Judge rules in favor of Multnomah County’s ban on sale of flavored tobacco and nicotine products

September 5, 2023

On Sept. 1, 2023 the Multnomah County Circuit Court ruled in favor of Multnomah County’s ban on flavored tobacco and nicotine products. On Dec. 15, 2022 the Board of Commissioners unanimously adopted an ordinance that will ban the sale of flavored tobacco and nicotine products.

The suit, filed by 21+ Tobacco and Vapor Retail Association of Oregon, No Moke Daddy, LLC, and Paul Bates, alleged that the ban of the sale of flavored tobacco products and the County’s Tobacco Retail Licensure Program were both unlawful and unenforceable.

Judge Benjamin Souede writes in his opinion that current law does not prevent the County, acting as the local public health authority, from passing ordinances that will regulate the sale of flavored tobacco products.

“To the contrary, and with striking clarity, ORS 431A.218(2) expressly authorizes local health authorities to pass such ordinances,” writes Soude. ORS 431A.218(2) says that each local public health authority may enforce standards for regulating the retail sale of tobacco products and inhalant delivery systems for purposes related to public health and safety.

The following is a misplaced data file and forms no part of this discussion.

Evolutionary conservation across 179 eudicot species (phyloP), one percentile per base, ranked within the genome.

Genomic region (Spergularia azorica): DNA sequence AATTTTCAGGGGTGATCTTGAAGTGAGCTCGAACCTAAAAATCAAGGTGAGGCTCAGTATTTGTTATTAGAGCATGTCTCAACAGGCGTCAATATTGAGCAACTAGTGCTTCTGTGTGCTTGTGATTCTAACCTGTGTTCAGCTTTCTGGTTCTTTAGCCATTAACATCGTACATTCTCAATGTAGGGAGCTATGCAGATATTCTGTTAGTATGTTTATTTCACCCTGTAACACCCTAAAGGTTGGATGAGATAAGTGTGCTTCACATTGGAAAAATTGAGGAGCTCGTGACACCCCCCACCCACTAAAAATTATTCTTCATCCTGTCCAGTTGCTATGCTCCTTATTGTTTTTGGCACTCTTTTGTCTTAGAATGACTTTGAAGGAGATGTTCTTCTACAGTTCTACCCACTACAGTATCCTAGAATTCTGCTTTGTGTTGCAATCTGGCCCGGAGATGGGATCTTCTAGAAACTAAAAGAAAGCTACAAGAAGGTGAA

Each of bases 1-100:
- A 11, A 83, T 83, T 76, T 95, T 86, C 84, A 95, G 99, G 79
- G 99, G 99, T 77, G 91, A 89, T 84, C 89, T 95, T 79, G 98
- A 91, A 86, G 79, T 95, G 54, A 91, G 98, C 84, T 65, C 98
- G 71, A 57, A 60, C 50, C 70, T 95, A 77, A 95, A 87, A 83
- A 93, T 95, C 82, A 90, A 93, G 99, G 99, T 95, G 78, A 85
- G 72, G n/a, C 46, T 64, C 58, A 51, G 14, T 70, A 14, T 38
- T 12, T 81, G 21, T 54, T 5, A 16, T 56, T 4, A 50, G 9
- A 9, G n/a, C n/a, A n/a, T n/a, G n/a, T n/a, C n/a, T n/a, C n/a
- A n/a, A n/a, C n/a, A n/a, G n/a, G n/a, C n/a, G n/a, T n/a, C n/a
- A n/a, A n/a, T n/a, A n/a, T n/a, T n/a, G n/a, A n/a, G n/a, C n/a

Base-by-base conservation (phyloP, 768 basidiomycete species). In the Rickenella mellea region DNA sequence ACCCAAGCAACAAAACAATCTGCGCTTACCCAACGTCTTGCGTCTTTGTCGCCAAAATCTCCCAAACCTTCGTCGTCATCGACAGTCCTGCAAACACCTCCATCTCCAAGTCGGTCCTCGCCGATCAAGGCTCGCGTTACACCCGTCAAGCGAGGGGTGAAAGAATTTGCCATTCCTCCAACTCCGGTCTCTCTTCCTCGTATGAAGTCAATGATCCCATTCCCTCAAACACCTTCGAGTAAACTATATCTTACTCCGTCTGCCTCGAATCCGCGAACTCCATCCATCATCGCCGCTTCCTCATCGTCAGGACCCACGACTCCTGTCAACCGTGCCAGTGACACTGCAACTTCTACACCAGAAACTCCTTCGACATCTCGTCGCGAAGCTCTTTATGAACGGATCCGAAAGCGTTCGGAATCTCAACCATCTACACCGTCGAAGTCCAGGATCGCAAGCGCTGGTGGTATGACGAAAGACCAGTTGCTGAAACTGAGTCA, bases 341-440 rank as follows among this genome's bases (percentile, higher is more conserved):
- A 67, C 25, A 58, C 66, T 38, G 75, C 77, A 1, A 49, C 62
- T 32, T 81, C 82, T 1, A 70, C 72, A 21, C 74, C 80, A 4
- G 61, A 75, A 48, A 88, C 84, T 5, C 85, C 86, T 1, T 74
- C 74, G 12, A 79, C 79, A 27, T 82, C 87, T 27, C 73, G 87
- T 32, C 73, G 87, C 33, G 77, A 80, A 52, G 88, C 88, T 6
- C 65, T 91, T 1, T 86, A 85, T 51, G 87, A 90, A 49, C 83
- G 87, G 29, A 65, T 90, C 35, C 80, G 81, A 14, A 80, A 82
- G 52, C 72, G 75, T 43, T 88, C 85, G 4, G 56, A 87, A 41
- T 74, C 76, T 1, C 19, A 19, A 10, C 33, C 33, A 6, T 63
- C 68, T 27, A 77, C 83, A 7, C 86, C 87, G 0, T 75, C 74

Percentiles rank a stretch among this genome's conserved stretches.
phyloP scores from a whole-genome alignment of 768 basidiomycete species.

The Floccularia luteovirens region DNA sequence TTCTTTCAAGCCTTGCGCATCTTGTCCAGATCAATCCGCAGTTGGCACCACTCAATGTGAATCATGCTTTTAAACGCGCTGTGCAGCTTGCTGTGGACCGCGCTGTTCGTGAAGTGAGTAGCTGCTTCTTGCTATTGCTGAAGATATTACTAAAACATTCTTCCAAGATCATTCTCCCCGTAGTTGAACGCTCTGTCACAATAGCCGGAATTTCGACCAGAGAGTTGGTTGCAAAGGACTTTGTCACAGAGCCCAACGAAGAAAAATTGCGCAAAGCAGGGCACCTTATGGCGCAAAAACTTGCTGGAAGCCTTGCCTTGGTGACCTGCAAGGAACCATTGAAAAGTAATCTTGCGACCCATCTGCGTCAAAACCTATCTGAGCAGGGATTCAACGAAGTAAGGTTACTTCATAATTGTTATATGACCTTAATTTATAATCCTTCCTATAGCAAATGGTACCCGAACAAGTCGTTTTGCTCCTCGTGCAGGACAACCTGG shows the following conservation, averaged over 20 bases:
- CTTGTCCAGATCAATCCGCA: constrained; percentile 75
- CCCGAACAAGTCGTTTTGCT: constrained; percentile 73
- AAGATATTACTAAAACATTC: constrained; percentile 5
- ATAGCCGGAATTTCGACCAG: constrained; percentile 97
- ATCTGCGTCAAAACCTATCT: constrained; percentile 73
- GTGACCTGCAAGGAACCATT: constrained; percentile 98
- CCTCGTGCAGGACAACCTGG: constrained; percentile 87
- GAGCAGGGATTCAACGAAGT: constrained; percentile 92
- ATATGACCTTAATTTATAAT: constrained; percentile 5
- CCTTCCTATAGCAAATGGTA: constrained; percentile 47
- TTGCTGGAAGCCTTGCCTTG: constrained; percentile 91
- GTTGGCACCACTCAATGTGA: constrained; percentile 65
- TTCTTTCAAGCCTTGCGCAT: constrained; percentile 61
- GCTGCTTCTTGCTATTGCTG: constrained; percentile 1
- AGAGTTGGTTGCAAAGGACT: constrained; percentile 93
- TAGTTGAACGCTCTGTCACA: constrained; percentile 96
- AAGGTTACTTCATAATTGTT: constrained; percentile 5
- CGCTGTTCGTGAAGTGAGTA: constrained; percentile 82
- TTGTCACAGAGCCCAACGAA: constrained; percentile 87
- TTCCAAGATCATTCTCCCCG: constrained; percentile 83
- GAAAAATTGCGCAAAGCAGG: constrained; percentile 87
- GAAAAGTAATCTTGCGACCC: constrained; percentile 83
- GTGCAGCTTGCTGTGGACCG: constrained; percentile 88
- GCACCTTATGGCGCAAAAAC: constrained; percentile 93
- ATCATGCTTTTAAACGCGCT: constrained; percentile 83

Souede went on to say that the plaintiffs’ argument was flawed and not persuasive.

The Multnomah County Board of Commissioners unanimously approved an ordinance banning the sale of flavored tobacco and nicotine products in December 2022 after years of wide-ranging work to address a vaping and smoking crisis among young people. The Health Department’s primary concern is the number of preventable deaths and health issues – including cancers and heart risks – associated with their use. In Multnomah County, those are the two leading causes of death.

The Health Department pointed to studies showing that young people tend to use flavored nicotine and tobacco products in the form of e-cigarettes or vaping as a gateway to nicotine addiction.

Multnomah County ordinance also addresses longstanding racial disparities by banning the sale of menthol products. Menthol as an additive flavor makes it easier to start smoking and harder to quit. This has contributed to a greater death and disease burden for Black, Latinx, LGBTQIA2S+, and other communities.

Nationally, tobacco advertising and discounted menthol products are more common in neighborhoods with a higher percentage of Black residents. This is one reason African Americans are more likely to die from tobacco-related disease than white Americans.

The ordinance banning the sale of flavored tobacco and nicotine products by licensed tobacco retailers in Multnomah County will go into effect in January 2024.

A copy of the judicial opinion and order can be found here (4.23 MB)